- Publicado: 04 Marzo 2012 04 Marzo 2012
The Caribbean Marine Atlas (CMA) is a regional project involving several countries within the Wider Caribbean Basin in a joint effort to promote sound decision-making through access to high-quality coastal and marine spatial information. The purpose of the CMA is to identify, collect and organize available spatial datasets into an atlas of environmental themes for the Caribbean region. The project is currently under the sponsorship of the Intergovernmental Oceanographic Commission's (IOC) International Oceanographic Data and Information Exchange (IODE) and Integrated Coastal Area Management (ICAM) Programmes. The embodiment of the goal of the project is an online mapping and data management application available to environmental managers and other users both within and outside of the Wider Caribbean Region.
In addition, using the skills obtained through the capacity building component of the CMA project, participating countries are in the process of developing national marine atlases based on the structure and functionality of the regional atlas but focused on the national coastal/marine area management priorities of the respective states. Thus the CMA will, through its products and services available at the national level, directly contribute to the sustainable development and integrated management of marine and coastal areas in the region.
All programme activities under the project have been developed and conducted with the above factors as their raison d’être. As a result the CMA programme has the potential to be one of the most significant recent advancements in coastal area management through the development of tools and processes which promote actual fact-based decision making.
The CMA project is currently in its second phase which began in late 2009 and has already achieved many of its primary goals. These include capacity building within the sphere of marine data management, the production of developer and user resource materials for CMA technologies, and the development of a basic web-based mapping application. Specific achievements and/or activities under these project areas are outlined below.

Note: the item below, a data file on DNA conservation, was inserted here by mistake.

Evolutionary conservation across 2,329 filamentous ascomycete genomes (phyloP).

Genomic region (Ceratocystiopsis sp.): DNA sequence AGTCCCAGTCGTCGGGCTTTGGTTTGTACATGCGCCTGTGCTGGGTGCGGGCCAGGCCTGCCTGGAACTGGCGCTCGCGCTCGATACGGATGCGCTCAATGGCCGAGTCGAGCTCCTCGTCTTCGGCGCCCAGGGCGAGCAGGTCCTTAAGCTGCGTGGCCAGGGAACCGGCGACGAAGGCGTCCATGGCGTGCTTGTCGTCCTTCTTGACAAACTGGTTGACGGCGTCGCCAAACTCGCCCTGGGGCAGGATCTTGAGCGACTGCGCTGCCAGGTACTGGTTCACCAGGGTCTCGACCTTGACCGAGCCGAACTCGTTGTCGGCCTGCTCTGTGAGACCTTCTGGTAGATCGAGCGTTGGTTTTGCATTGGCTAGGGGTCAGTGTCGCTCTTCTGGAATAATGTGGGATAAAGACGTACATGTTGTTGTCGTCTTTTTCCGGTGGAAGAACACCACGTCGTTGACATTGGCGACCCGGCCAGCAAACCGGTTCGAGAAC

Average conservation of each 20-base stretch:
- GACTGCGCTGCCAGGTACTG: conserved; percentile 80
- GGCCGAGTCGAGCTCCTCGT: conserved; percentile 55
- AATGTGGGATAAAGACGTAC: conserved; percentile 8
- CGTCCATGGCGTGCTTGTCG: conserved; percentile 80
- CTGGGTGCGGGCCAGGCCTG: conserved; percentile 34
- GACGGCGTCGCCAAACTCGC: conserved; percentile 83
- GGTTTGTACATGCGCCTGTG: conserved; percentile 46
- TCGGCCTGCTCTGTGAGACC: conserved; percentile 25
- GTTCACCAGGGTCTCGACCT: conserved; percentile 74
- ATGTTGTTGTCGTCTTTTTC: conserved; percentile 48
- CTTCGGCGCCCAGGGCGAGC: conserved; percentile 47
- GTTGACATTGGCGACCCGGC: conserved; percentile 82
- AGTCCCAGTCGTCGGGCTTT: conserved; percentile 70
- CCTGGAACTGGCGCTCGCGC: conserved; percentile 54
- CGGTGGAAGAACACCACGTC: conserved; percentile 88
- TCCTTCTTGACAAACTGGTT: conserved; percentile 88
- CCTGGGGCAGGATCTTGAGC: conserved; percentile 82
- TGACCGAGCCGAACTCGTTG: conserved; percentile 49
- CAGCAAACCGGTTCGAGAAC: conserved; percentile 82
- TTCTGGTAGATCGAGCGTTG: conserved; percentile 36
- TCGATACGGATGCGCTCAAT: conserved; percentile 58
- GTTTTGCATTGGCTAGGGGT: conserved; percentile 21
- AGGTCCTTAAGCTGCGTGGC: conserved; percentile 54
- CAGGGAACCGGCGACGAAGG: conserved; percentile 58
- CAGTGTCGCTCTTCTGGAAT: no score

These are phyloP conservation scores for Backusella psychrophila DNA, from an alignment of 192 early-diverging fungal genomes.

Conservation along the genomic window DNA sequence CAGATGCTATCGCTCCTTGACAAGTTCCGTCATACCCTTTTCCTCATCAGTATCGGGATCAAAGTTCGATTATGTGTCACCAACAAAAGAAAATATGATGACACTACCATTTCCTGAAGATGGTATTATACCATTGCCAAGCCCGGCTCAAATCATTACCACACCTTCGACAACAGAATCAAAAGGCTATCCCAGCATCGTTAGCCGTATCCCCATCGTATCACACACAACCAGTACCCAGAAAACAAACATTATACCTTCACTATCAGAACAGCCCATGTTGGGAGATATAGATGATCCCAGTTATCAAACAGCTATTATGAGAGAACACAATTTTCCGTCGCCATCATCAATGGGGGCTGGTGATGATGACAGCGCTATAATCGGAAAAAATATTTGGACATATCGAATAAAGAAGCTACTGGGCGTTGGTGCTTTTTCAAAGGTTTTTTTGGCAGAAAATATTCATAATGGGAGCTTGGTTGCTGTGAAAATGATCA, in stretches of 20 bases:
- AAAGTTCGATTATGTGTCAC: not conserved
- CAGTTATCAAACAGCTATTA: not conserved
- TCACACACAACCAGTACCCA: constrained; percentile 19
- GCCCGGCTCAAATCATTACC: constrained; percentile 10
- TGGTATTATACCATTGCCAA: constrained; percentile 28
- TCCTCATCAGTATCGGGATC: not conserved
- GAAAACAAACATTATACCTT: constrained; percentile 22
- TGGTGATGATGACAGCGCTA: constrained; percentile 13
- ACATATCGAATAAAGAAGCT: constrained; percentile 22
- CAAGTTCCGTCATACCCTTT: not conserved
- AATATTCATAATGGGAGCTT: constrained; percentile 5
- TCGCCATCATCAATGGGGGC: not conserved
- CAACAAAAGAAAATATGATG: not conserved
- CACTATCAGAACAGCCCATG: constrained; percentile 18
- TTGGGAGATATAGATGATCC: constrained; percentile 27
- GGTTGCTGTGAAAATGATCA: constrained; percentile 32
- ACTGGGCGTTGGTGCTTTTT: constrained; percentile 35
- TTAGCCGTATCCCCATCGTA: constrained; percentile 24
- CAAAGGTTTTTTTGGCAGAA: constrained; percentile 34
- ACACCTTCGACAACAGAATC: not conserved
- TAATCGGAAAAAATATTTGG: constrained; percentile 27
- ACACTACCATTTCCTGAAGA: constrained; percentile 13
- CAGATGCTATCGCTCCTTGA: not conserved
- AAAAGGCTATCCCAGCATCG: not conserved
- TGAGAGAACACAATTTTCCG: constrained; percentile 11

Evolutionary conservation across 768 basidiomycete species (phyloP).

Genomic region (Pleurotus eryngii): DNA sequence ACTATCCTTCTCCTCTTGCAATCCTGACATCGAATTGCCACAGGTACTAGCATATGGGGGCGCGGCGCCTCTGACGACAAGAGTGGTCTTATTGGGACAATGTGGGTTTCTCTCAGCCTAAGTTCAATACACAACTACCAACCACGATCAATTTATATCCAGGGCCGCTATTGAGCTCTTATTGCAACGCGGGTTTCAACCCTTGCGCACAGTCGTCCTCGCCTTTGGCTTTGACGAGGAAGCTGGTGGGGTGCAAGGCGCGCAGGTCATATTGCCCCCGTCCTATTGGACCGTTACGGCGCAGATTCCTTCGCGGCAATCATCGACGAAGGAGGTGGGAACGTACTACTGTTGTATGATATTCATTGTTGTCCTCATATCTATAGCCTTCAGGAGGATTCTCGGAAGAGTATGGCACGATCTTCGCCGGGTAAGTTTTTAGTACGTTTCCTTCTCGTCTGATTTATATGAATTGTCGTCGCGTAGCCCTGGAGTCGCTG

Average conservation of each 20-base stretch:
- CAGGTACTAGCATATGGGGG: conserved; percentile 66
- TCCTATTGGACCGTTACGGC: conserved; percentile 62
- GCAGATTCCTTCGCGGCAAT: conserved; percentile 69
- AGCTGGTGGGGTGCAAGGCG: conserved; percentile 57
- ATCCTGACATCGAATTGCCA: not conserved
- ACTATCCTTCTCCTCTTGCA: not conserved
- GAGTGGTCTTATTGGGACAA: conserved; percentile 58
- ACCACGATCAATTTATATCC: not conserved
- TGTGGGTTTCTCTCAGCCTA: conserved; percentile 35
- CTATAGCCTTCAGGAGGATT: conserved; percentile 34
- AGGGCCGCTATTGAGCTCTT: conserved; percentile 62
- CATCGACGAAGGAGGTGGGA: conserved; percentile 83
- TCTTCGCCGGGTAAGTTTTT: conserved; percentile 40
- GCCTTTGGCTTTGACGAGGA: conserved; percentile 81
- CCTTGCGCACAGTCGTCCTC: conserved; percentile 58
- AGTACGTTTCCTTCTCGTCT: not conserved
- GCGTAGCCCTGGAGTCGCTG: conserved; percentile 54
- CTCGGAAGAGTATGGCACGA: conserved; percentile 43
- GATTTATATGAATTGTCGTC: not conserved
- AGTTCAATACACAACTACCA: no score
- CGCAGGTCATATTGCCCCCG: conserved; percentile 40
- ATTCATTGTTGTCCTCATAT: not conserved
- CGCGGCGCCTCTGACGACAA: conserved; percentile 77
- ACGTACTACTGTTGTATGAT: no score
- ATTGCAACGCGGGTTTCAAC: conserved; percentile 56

A network of Caribbean data managers benefitted from IODE training courses in ocean data management, data mining and web atlas development conducted during phase 1 of the CMA.
Specific training was given for atlas developers via the CMA Training Course on PostgreSQL, PostGIS and OpenLayers for Web-Based Atlas Development in Bridgetown, Barbados in April of 2011.
Development of Resource Materials
The main CMA website www.caribbeanmarineatlas.net is host to information on all of the training courses, planning meetings and national stakeholder meetings conducted as part of the CMA project.
A user manual for the mapping application has been developed and is also available on the main site
Resource materials directly related to national atlas development efforts and other developer-specific materials are available in a section of the main website not open to the general public.
Mapping Application Development
The CMA mapping application has been constructed from three components:
The web map server (GeoServer) http://geonetwork.iode.org/geoserver/web/ hosts the data available under the CMA project (and other IODE projects), publishes the data as a web map service (WMS) for use by the CMA mapping application, but also for any interested party.